Feeling tired

Most of us have problems sleeping at certain points, and for all sorts of reasons. If we aren't sleeping properly then it's natural to feel tired. There are other reasons we might feel tired too, linked to lifestyle or individual circumstances - for example, if you've had too many late nights, or have spent long hours at work/school and doing homework.

However, tiredness or exhaustion that goes on for a long time is not normal. It can affect your ability to get on and enjoy your life. Unexplained tiredness is one of the most common reasons for people to see a doctor.

Why you might be tired all the time

Before you see a doctor, you may want to work out how you became tired in the first place. It can be helpful to think about:

  • parts of your life, such as work and family, that might be particularly tiring
  • any events that may have triggered your tiredness, such as bereavement, family issues or a relationship break-up
  • how your lifestyle may be making you tired.

A doctor will look at psychological causes, physical causes and lifestyle causes for your tiredness.

Psychological causes of tiredness

Psychological causes of tiredness are much more common than physical causes. Most psychological causes lead to poor sleep or insomnia, both of which cause daytime tiredness. Psychological causes include:

  • Stress
    The strains of daily life can worry most of us at some point. It's also worth remembering that even positive events, such as moving schools can cause stress. Read more about how to deal with stress.
  • Emotional shock
    A bereavement, change in schools or a relationship break-up can make you feel tired and exhausted.
  • Depression
    If you feel sad, low and lacking in energy, and you also wake up tired, you may have depression. Find out more about depression here.
  • Anxiety
    If you have constant uncontrollable feelings of anxiety, you may have what doctors call generalised anxiety disorder (GAD). You can find out more about anxiety problems here. As well as feeling worried and irritable, people with GAD often feel tired. If you think your tiredness may be a result of low mood or anxiety, try this short audio guide to dealing with your sleep problems.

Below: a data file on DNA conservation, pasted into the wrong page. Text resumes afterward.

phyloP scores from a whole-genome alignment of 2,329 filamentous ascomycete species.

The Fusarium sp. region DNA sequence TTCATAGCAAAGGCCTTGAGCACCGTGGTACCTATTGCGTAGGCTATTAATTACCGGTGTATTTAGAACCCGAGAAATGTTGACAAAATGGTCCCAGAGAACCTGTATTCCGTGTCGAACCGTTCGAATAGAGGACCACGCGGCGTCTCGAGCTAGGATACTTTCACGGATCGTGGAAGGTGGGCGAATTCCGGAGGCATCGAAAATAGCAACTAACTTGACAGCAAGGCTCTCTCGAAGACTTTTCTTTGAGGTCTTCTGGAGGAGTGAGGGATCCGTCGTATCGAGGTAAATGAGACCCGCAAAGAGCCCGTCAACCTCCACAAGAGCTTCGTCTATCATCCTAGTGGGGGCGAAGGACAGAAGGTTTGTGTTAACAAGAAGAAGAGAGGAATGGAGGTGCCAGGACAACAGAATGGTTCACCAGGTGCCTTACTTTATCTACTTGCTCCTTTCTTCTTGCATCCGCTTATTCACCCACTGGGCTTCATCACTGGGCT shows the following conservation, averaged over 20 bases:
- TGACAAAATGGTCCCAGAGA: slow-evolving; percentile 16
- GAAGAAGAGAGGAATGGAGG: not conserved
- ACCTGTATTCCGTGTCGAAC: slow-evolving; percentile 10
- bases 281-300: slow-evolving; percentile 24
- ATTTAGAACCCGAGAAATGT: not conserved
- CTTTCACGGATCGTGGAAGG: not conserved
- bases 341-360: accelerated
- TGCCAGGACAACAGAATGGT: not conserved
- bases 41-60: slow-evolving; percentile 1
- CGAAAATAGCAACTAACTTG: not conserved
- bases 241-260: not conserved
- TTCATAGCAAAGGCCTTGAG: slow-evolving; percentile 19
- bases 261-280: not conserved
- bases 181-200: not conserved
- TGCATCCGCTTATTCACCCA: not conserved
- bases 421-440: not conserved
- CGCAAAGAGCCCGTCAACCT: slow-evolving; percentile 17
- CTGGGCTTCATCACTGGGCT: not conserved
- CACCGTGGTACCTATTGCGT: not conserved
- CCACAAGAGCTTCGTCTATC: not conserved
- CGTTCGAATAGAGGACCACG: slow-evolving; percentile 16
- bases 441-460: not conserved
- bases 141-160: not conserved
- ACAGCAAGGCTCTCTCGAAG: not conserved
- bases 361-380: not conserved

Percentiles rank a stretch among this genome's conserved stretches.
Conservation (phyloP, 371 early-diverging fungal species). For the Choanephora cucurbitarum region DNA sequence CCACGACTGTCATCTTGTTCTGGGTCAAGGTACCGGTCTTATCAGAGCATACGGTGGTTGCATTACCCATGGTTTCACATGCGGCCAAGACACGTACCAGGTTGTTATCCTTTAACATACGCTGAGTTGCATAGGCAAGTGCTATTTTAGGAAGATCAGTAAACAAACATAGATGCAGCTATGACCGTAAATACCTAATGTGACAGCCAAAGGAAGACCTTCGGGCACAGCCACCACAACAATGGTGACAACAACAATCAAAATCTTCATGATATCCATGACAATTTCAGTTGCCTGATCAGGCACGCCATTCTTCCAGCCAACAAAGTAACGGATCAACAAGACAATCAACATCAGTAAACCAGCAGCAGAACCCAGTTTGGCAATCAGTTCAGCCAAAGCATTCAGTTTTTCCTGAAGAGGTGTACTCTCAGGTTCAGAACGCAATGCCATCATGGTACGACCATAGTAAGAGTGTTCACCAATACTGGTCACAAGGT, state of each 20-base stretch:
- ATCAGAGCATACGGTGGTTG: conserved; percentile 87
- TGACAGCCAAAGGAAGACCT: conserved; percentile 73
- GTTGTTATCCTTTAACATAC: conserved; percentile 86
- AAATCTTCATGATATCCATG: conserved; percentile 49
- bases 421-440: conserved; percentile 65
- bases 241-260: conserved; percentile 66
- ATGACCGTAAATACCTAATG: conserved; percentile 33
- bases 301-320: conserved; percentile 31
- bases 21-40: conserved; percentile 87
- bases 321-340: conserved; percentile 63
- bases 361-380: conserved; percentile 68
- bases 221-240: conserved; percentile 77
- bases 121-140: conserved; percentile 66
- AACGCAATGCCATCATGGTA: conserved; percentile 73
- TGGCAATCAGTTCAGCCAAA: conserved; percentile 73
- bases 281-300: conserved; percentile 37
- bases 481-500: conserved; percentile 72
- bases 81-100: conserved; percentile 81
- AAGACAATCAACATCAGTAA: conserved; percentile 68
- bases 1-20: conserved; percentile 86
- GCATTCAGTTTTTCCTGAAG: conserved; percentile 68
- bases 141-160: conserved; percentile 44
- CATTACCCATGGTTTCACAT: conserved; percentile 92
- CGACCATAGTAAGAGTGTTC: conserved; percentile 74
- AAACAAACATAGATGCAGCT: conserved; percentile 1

Physical causes of tiredness

Tiredness can be the result of:

  • being overweight or obese – your body has to work harder to do everyday activities
  • being underweight – poor muscle strength can make you tire more easily
  • some illness’s can make you feel more tired.

Lifestyle causes of tiredness

In today's 24/7 "always on" world, we often try to cram too much into our daily lives. And to try to stay on top of things, we sometimes consume too much sugary and high-fat snacks on the go rather than sitting down for a proper meal. You can find advice about looking after yourself here. The main lifestyle causes of tiredness include:

  • Exercise
    Too much or too little exercise can affect how tired you feel. Read more about the benefits of exercise.
  • Caffeine
    Too much of this stimulant, found in tea, coffee, colas and energy drinks, can upset sleep and make you feel wound-up as well as tired. Try decaffeinated tea and coffee, or gradually cut out caffeine/energy drinks altogether.
  • Daytime naps
    If you're tired, you may nap during the day, which can make it more difficult to get a good night's sleep.

You might also find these helpful...

Sleep problems (Young Minds)

We all sometimes have problems with sleeping or bad dreams. If sleep issues are affecting you, this guide from Young Minds can help you to tackle them.

How to deal with stress (NHS Moodzone)

If you're constantly stressed, it can have a physical impact on your health and cause interrupted sleep – find help here